As signed in the Paris Agreement, countries have the duty to set out their own goals and plans for the reduction of greenhouse gas emissions. These are referred to as Nationally Determined Contributions (NDCs). However, it was recognised that these plans ran the risk of quickly becoming outdated. Therefore, every five years, every nation renews and strengthens their NDCs, with the next meeting set to take place in November 2021 (Glasgow).


Governments around the world are putting in place new regulations to ensure companies take action and commit to net zero. The UK Government has introduced new regulations to ensure organisations start their Net Zero journeys. One example is the recent introduction of the Public Procurement Notice (PPN) 06/21.


Moreover, the Task Force on Climate-Related Financial Disclosures (TCFD) is expected to be mandatory for large companies soon. This will force those organisations to monitor, analyse and reduce their carbon emissions.

What is Net Zero?

Net Zero can be defined as a target of negating the amount of greenhouse gases produced by human activity. This can be achieved by balancing emissions of carbon dioxide with its removal, implementing methods of absorbing the emissions from the atmosphere.

Demonstrating a commitment to managing your carbon footprint and environmental impact will help to improve your brand image in an increasingly green conscious climate. It can save money through reduced energy consumption and waste costs, improving the overall efficiency of company operations.

You can be ahead of the curve for future compliance requirements, reviewing if your day-to-day activities are sustainable and meet detailed scrutiny. It can improve employee engagement, keeping teams informed of their environmental roles and responsibilities.

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What is Net Zero?


1. Measure
In order to understand what steps need to be taken to move towards carbon neutrality, it’s important to firstly measure how much carbon dioxide is actually being thrown into the atmosphere.

There are several things to take into consideration when measuring, such as setting the scope. Broadly speaking, this is where you decide what you’re going to include and what you’re going to emit.

There is also other factors to consider, such as the year, baseline, estimates and target year.


2. Reduce
Once you have measured your carbon footprint, the next step would be to reduce. This means that processes and projects are put into place in order to reduce the amount of emissions that are being generated.

There is currently no standard for what businesses must do, which could lead to confusion over what it really means to be heading towards net zero.

A few things to take into consideration would be budget, type of projects, and how much you will actually reduce your carbon usage by. It’s also incredibly important to ensure that you have a team in place to make sure that the goals you set are being regularly checked and verified.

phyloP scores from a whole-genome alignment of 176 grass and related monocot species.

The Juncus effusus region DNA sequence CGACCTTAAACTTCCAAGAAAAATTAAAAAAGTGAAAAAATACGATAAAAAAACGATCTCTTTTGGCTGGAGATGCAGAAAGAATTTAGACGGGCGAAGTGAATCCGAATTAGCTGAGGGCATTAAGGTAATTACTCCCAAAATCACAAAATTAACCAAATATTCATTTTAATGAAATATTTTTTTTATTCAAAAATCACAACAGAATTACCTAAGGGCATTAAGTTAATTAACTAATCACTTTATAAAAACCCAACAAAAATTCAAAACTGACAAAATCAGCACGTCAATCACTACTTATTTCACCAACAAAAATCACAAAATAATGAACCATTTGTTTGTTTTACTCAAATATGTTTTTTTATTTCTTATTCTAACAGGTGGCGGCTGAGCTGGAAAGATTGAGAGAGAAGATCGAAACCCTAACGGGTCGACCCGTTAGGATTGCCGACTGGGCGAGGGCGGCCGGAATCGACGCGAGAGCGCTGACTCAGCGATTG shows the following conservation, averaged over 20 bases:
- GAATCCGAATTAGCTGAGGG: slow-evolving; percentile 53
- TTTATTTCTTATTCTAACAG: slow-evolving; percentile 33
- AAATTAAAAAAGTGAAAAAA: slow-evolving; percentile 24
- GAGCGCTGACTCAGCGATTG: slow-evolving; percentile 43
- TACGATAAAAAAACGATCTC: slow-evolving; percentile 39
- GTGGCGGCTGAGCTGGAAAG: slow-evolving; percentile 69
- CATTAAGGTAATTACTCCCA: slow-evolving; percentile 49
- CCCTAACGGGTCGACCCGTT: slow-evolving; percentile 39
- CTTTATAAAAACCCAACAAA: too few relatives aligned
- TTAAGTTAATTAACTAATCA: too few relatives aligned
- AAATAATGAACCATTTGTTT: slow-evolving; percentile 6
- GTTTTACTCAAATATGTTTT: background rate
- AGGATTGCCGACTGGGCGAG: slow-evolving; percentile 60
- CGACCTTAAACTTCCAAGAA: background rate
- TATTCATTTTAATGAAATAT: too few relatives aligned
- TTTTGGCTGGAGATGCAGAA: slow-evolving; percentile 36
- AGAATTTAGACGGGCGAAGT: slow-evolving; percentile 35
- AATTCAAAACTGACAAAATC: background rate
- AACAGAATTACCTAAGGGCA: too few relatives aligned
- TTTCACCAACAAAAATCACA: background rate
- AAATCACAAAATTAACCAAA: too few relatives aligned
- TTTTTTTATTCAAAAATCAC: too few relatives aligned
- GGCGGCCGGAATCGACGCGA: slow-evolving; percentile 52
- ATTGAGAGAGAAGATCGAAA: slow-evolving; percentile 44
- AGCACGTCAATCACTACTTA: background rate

3. Offset

Offsetting is integral for many in the attempt to achieve net-zero emission goals. With the recent increase in climate-linked disasters, carbon offsetting has sparked a lot more interest.

Offsetting is essentially a way for businesses to compensate for the emissions that they are responsible for and are yet to eliminate. The carbon that you would have absorbed, is instead locked in and essentially trapped from being released back into the atmosphere.


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Why should I use a software?

To achieve Net Zero you will need to do a lot of calculations. Calculating your carbon Footprint and monitoring it is one of the most important things as it will help you understand where you stand, and it will set a starting point for your Net Zero journey. That is why it is really important to be accurate with the data collection. Moreover, climate change data is as important as financial data, so it will need to be complete, accurate and timely.

You can collect this data manually, through a consultancy or with a software. Doing it manually is your lowest cost option, but it is easier that you make mistakes or forget some data. Using a software is the best option in terms of cost-time balance. It will require you to enter the data, but top software check if you are missing data or if it is not correct. Moreover, those software contain checklists that will ensure you don’t forget any data. 

Using a software will also help you to check which projects are going to be more effectives for you company.

PLATO is the professional cloud-based software that allows you to calculate you Carbon Footprint and monitor it. It has a Carbon Planner integrated that will allow you to create a Carbon Reduction Plan and see the impact of your carbon reduction projects. Moreover, it gives you the opportunity to enhance your company’s energy and cost efficiency through advanced software with the help of our experts.

Book a free consultation

Contact one of our Net-Zero experts today and book a free consultation to see how Enistic can help you set your Net Zero strategy. We will make the processing time and cost-effective. ensuring you move forward, informed, empowered, and confident that you have control.